Saturday, March 8, 2008

Carry On, Mr Buffett !

I'm back !

Yes, after weeks of being busy doing nothing in general, i've succummed to the lure of my blog. Interestingly my life seems to resemble the world of Sherlock Holmes - weeks of languor, followed by brief spells of frenetic activity !

Fruity opening over, lets cut to the chase, shall we ? There was this most amusing article I read a few days back at the Mess Hall. It appeared in the ET (Page 11, 6th March, '08)with the title- "Sage of Omaha losing followers among Indian Fund Managers".

The article talks of how some of the pithy Buffett comments which are enjoyed by millions don't cut much ice with our desi managers. Particulary his quote on competitive advantage -" A truly great business must have an enduring moat that protects excellent returns on invested capital" was lampooned as " stating the obvious".

The managers qouted spoke of how one needs to be "completely flexible, like an amoeba" and that "investment philosophy can't be written on a piece of paper". It also talks of HUL as an ideal example that has failed to measure up to return expectations despite meeting Buffett's "obvious" comments.

Well, arguing Buffett's case is simple.During the 32 years of Berkshire Hathaway, an investment in 1965 has grown at a compound growth of 21.1% versus 10.8 % at the S&P500. Berkshire is now a behemoth straddling different industries, combining scale and gargantuan size. On the PetroChina sale, Berkshire paid the IRS a tax of $1.2Bn-enough to fund all expenses of the US government for 4 hours.. And finally, he has not been fully quoted on this one. He talks of an enduring moat. But he follows it up with the hope that the moat expands, has some sharks swimming in it (read entry barriers)and a Duke (read CEO) who managers the fort well.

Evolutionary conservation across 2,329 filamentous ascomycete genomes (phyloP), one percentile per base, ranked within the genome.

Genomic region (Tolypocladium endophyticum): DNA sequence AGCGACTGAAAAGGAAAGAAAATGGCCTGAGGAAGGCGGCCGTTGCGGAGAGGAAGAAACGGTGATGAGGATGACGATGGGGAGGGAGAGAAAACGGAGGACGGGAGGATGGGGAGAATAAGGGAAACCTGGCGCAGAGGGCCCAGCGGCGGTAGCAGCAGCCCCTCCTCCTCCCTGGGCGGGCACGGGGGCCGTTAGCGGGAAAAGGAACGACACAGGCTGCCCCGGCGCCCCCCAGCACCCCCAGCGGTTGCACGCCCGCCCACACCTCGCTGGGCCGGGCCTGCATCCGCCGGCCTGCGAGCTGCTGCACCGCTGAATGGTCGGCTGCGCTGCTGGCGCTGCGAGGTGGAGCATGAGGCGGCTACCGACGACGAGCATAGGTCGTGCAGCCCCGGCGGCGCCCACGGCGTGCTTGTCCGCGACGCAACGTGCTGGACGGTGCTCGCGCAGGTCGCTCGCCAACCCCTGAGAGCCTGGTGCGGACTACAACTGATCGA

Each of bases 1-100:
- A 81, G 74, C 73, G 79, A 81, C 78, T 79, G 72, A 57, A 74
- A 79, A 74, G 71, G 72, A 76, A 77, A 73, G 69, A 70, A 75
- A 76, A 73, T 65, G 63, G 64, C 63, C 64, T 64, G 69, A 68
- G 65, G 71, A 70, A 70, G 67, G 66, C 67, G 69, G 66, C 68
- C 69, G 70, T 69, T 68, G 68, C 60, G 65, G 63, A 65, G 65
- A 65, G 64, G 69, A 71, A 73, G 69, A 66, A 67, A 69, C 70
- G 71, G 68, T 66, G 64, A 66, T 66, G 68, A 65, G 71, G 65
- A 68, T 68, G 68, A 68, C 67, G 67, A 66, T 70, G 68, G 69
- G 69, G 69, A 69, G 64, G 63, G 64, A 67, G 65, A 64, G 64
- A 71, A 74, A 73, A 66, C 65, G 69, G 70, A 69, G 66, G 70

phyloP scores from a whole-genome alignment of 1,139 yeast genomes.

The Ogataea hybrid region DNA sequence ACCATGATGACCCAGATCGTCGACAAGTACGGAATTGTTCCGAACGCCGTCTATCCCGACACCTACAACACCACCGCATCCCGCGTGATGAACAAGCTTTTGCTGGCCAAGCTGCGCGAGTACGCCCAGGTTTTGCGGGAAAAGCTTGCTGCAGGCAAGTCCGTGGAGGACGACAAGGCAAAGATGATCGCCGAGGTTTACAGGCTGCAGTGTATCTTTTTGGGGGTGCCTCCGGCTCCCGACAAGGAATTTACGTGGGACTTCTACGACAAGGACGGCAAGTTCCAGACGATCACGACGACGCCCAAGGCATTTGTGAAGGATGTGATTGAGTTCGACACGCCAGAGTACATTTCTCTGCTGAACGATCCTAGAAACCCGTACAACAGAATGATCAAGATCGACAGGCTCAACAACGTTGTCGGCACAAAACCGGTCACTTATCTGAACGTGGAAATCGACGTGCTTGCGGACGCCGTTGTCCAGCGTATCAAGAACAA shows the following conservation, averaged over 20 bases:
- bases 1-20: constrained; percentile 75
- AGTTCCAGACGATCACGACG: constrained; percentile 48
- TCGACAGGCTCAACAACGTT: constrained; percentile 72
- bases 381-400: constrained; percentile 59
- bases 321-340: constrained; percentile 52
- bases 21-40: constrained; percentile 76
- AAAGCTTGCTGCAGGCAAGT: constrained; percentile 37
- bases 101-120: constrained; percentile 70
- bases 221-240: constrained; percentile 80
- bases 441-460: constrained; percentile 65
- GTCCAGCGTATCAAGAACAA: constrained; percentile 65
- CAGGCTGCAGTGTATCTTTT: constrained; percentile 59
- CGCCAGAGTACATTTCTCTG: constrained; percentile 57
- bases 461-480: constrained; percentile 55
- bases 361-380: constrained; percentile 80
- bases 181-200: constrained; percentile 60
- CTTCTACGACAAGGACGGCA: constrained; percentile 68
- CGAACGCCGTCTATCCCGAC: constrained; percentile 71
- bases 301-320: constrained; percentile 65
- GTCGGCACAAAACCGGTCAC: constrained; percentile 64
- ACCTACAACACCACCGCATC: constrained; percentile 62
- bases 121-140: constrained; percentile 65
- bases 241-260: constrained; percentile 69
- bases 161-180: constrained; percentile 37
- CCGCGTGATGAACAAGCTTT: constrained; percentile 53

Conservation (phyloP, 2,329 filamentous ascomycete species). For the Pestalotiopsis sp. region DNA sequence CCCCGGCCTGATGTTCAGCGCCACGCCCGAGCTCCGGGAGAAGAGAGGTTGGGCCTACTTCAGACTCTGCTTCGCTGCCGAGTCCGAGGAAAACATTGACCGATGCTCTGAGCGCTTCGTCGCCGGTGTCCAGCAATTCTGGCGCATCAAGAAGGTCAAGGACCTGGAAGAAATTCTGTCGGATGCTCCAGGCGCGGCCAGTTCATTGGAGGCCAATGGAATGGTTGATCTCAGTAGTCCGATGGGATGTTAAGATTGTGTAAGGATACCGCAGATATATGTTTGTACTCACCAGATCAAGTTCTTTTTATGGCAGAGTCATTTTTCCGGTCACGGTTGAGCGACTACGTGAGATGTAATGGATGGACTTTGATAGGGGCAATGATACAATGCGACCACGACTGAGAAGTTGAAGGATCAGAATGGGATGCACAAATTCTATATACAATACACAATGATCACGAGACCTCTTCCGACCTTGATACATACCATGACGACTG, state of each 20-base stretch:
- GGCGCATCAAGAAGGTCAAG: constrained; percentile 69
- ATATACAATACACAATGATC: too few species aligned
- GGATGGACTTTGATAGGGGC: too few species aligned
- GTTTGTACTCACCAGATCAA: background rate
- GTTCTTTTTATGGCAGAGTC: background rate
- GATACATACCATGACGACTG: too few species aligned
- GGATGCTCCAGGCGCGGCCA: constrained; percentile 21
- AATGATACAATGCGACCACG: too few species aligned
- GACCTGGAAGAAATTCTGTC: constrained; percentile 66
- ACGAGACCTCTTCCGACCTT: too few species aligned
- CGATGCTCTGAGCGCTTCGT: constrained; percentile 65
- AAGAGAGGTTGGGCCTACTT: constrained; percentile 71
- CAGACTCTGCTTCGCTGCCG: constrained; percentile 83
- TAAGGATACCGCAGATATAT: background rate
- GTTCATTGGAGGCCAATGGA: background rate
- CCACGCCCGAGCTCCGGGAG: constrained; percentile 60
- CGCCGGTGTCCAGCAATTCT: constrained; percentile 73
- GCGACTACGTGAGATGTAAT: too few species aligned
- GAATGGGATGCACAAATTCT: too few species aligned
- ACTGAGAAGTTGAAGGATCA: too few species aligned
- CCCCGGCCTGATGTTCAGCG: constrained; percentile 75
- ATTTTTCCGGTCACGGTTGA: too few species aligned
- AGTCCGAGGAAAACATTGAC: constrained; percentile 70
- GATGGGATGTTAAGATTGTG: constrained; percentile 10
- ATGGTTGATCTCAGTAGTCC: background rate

All this talk has not been at the cost of ethical flirting. Mr. Buffett is well known for his principles and the freedom that he gives to his managers to run the business. Simply put, a man who know what he is best at and gives it his all.

At $62Bn in networth, Mr. Buffett stands as the richest individual on earth, and holds a track record that has withstood the incurable emotional problems of the global markets. Most fund managers in India have simply benefited from the high tides of the last 5 years. Now that the tide is ebbing, we shall soon know who has been swimming naked.

Carry on, Mr. Buffett !

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